As mentioned previously, since the start of 2020, I’ve been preparing to launch an independent sewing pattern company. Thank you to everyone who volunteered to help with pattern testing – the response has been far beyond what I hoped for.
I’m approaching the point of being able to release my first pattern (and will be in touch with testers very soon). It’s taken me much longer than I thought to get to this point (I was originally very optimistically aiming for around April!), but, despite being a project manager in my day job, I haven’t been too concerned about holding myself to deadlines. I knew that launching the company would need to fit around work – and other – commitments. Giving myself space to take as long as needed means I have been able to thoroughly test the patterns (I have more than one in the works), and to identify some great collaborators who I have been working with to get to this point.
One of those collaborators – Lisa Barrett – has helped me to develop the new ‘brand’ & name which I thought I’d share some of the thoughts behind today.
Moving from English Girl at Home to Charlotte Emma Patterns
I’ve been using the username ‘English Girl at Home’ since I launched my blog in 2011. The name was actually a variant of my existing Flickr user account, ‘English Girl Abroad’, which I had chosen because I almost exclusively posted travel photos.
My blog, like many others, started as a general craft blog, before I began to focus specifically on garment sewing, and English Girl at Home provided a suitably generic name. The name has served me well for my personal blog over the last 9 years, but when I decided to launch a business I knew I didn’t want to retain the name.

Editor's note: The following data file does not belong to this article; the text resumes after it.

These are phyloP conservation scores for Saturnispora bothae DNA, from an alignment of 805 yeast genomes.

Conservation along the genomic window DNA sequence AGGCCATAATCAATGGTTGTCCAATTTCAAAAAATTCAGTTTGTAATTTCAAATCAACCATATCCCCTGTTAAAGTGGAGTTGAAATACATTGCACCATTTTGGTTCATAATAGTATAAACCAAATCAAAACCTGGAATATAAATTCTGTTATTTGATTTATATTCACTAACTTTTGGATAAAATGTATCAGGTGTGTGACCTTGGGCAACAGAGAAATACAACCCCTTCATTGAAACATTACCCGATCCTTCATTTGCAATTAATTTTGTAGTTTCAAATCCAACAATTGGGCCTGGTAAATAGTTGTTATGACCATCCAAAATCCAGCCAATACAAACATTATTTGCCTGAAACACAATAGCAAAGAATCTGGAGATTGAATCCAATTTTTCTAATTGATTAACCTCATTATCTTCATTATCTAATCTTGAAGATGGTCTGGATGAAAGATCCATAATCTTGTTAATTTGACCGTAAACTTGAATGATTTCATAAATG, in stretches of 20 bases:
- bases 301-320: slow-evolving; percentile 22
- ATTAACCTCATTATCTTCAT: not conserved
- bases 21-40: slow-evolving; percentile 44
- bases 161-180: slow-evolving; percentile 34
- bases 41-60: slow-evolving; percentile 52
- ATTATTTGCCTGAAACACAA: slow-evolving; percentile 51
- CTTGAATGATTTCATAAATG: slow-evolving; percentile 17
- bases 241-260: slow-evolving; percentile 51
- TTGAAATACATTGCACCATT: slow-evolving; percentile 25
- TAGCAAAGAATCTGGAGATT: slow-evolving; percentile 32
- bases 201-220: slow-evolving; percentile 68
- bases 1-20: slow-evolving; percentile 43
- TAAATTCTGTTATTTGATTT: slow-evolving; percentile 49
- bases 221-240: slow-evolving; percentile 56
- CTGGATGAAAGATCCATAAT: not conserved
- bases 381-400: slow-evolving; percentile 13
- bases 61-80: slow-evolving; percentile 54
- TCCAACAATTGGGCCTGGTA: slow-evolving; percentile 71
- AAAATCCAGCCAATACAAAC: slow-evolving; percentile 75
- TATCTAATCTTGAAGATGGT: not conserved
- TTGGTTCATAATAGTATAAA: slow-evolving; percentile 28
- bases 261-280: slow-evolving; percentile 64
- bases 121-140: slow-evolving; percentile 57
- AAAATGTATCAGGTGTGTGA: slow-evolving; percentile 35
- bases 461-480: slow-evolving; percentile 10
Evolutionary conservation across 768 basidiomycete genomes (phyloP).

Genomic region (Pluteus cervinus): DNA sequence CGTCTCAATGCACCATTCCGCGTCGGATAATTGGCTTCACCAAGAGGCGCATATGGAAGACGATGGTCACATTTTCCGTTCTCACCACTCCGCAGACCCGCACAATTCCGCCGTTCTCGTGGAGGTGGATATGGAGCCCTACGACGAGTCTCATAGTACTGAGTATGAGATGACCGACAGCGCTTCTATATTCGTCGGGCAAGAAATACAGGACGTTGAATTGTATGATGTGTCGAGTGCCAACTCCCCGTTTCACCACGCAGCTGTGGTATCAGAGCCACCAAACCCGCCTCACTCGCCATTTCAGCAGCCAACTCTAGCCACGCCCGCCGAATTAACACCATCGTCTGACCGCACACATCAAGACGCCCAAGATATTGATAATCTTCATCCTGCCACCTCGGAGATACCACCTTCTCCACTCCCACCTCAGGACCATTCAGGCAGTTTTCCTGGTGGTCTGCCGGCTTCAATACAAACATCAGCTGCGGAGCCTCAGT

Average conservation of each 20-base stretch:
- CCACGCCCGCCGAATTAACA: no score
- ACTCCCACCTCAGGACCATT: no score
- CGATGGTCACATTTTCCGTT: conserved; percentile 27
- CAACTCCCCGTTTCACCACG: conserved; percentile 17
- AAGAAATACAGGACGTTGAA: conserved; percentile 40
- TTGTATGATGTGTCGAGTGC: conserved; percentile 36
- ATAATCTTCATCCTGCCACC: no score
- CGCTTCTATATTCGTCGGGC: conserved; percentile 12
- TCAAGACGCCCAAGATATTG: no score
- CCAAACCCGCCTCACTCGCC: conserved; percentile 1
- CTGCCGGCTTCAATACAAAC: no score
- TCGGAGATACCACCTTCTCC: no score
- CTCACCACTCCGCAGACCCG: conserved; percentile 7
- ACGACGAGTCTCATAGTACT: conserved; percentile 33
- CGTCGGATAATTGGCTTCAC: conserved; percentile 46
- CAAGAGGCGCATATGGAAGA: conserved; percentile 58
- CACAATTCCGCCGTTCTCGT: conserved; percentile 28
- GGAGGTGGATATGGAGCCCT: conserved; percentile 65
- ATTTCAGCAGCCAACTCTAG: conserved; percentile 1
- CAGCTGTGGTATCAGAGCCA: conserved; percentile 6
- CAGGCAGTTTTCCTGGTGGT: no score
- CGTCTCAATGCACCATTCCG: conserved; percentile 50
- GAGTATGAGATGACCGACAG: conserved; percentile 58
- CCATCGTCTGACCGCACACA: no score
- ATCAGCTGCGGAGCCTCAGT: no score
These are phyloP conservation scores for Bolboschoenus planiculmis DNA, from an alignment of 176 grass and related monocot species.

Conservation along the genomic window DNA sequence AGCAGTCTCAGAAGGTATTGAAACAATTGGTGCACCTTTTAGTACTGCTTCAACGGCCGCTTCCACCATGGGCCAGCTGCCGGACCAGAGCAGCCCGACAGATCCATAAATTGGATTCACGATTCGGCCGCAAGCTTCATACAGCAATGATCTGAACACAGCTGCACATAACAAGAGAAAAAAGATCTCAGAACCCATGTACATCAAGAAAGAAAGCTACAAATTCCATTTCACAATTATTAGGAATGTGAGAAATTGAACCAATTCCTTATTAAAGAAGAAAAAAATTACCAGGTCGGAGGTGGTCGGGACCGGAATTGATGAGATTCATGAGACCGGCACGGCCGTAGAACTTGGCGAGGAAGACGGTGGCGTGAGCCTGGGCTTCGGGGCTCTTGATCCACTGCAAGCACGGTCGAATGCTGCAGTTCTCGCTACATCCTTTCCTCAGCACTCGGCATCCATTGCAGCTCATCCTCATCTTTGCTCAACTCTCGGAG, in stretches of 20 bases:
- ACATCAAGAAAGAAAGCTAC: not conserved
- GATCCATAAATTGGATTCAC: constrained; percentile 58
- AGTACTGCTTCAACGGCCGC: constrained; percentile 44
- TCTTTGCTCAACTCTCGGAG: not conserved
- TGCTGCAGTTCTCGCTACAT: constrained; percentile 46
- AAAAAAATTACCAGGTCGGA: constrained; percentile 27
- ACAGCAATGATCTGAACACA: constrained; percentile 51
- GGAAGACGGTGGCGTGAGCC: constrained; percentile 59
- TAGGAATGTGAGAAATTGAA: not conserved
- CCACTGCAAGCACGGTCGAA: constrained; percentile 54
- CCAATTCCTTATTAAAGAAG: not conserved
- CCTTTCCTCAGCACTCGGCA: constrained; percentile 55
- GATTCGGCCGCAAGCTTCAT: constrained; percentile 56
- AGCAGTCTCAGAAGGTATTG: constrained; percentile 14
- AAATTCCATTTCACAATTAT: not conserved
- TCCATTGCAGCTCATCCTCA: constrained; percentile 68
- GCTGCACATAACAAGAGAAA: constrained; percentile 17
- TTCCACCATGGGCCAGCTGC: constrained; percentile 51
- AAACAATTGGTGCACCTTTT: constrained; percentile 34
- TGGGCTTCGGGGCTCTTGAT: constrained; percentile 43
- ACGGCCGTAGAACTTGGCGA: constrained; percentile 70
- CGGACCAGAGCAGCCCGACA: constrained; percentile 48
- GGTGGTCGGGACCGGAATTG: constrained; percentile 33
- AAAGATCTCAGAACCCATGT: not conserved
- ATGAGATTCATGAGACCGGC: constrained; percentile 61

Firstly, I didn’t want to use gendered language in my company name. Even though my two fit models are women, and the patterns are designed for bodies with breasts, I wouldn’t want anyone to feel excluded by the use of gendered language. Plus, while I’ve been happy to use the term girl in reference to myself, I didn’t want to appear to focus on youth, or to infantilise, in the context of a pattern company
Secondly, I didn’t want to refer to England in my company name. I am English, but I hope that my patterns will appeal to, and be made by, sewers internationally. I’m also very conscious that companies which do try to use ‘Englishness’ as a selling point often can project a simplistic and nostalgic view of England.
So, over the next couple of months I’ll be retiring the name English Girl at Home, and instead adopting Charlotte Emma Patterns. I did consider lots of other names, but ultimately decided to keep it simple and use my own (first and middle) name. In part, because I still intend to use my accounts to share my personal sewing and other hobbies.
Alongside my name, my new logo features a thimble design, chosen because my hometown of Birmingham has a long history of thimble making.
I hope you like the new name and logo. I’ll be sharing more thoughts on starting the company as I approach the launch of my first pattern. You can sign-up to receive my new newsletter if you’d like to keep up-to-date.